He began by improving the wine cellars, digging deeper and wider cellars than any monks before him. He next began looking for a way to make the Champagne produced by the abbey appear red, instead of the more common pinkish-grey color (vin gris) that marked the Champagne of the 17th century. He succeeded at that by using grapes from old vines, with more tender skin. That method, however, only worked during particularly sunny years.

So, Pérignon next set out to find a way to make white wine from red grapes. He managed that through developing a new method of pressing his wines.

Dom Pierre Perignon, whose winemaking innovations gave us today’s champagne.

Pérignon’s innovations were paired with the careful selection and combination of grapes, developing new blends not only according to the flavor of individual grapes, but also according to the weather each year. His methods worked. By 1690, Hautvillers’ wines were famous, and by 1694, they were fetching prices so high, the monks decided to etch the amount on their wine press.

Pérignon wasn’t finished yet.

Thanks to the innovation of storing wine in glass bottles, which came into widespread use during his tenure at Hautvillers, Pérignon began paying special attention to the second fermentation that caused a bubbling effect in certain wines. His goal was to capture the wine at a particular moment of aeration and preserve those bubbles. The problem was that the bottle stoppers of his day—wooden plugs wrapped in oil-soaked hemp—made that impossible.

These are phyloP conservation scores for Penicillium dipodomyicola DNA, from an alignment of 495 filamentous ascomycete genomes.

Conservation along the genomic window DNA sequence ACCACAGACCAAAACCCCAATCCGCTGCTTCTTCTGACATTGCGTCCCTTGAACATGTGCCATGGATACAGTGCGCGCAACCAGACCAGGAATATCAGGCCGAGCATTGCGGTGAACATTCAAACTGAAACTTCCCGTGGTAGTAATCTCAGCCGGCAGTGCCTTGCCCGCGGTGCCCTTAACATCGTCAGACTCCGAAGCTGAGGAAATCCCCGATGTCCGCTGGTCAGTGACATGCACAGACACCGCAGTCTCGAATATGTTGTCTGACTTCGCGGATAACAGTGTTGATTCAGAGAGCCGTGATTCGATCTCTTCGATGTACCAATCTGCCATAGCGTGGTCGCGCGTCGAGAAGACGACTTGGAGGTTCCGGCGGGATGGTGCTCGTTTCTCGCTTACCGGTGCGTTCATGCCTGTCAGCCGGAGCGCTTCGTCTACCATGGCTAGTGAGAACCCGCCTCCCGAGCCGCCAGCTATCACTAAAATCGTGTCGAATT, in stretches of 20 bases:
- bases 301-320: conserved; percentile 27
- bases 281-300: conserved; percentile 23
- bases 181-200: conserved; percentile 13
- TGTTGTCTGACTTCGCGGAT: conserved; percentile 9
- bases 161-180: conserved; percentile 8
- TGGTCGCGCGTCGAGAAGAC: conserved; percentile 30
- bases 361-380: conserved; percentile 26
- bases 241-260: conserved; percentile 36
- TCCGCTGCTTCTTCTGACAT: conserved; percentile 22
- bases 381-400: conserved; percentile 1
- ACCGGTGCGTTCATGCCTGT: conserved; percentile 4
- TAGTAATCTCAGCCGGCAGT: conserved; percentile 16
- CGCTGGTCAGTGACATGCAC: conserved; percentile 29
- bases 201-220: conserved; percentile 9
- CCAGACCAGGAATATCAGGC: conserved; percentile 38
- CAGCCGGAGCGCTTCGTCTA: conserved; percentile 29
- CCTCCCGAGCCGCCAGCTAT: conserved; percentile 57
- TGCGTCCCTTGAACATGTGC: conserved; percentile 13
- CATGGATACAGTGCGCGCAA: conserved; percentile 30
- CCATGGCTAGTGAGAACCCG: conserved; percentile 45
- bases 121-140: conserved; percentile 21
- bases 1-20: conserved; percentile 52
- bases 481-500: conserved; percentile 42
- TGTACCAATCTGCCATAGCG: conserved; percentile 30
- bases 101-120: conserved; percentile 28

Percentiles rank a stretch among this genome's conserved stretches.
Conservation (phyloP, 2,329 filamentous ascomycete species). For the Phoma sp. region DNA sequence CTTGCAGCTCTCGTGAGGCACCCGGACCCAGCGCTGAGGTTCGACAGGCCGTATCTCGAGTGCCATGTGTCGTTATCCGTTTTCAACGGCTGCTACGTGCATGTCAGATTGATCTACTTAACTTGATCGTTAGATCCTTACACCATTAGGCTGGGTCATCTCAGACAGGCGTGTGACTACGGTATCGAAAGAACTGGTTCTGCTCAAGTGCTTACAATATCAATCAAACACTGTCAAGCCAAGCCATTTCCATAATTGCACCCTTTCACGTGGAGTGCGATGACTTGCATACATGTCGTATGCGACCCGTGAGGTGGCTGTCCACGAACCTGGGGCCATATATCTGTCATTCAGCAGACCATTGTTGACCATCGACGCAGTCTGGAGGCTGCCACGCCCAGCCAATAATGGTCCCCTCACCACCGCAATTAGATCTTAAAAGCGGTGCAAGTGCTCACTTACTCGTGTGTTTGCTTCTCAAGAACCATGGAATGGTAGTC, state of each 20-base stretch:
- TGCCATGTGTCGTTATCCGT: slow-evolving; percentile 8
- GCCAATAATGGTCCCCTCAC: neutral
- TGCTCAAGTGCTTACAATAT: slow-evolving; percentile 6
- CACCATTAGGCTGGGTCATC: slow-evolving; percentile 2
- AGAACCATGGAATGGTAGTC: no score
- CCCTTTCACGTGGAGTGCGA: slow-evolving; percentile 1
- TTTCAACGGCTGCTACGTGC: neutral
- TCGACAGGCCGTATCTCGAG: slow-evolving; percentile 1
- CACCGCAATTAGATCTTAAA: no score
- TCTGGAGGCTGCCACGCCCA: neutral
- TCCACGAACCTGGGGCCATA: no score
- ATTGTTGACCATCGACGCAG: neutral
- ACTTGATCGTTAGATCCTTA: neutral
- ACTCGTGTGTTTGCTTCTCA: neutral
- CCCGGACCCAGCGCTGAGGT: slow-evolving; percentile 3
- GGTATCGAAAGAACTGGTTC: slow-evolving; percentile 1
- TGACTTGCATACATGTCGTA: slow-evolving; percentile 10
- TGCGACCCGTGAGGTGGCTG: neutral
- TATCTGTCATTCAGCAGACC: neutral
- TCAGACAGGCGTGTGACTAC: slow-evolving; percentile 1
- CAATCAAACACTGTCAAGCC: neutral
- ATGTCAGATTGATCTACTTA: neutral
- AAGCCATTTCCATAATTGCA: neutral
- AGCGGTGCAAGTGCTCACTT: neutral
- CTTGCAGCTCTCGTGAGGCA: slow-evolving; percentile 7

Then, one day, two Spanish monks came calling at the abbey and, while visiting with them, Pérignon noticed they were drinking water from bottles with stoppers made of cork. That set him to experimenting, and soon enough, Pérignon swapped his wooden plugs for cork plugs. By 1698, that switch made it possible for the Benedictine monk to produce the first great bottle of the sparkling wine the world now knows as Champagne.

Within two years, the Champagnes from the Hautvillers abbey were selling for twice as much as the very best still vin gris Champagnes had once sold, and within a decade, it was the preferred drink of kings, queens, and nobility throughout France and much of Europe.

Dom Pierre Pérignon died in 1715 and was buried in the abbey church of Hautvillers. There, a black marble slab and carved relief commemorate the Benedictine monk who singlehandedly changed the history of winemaking and wine drinking.


For centuries, the need for Liturgical wine led many religious orders to produce most of the world’s best wines.

For centuries, the need for Liturgical wine led many religious orders to produce most of the world’s best wines.

Emily Stimpson Chapman is writing a new book about the past and present of Catholic winemaking in Europe for Marianist Press. It is due out in 2022.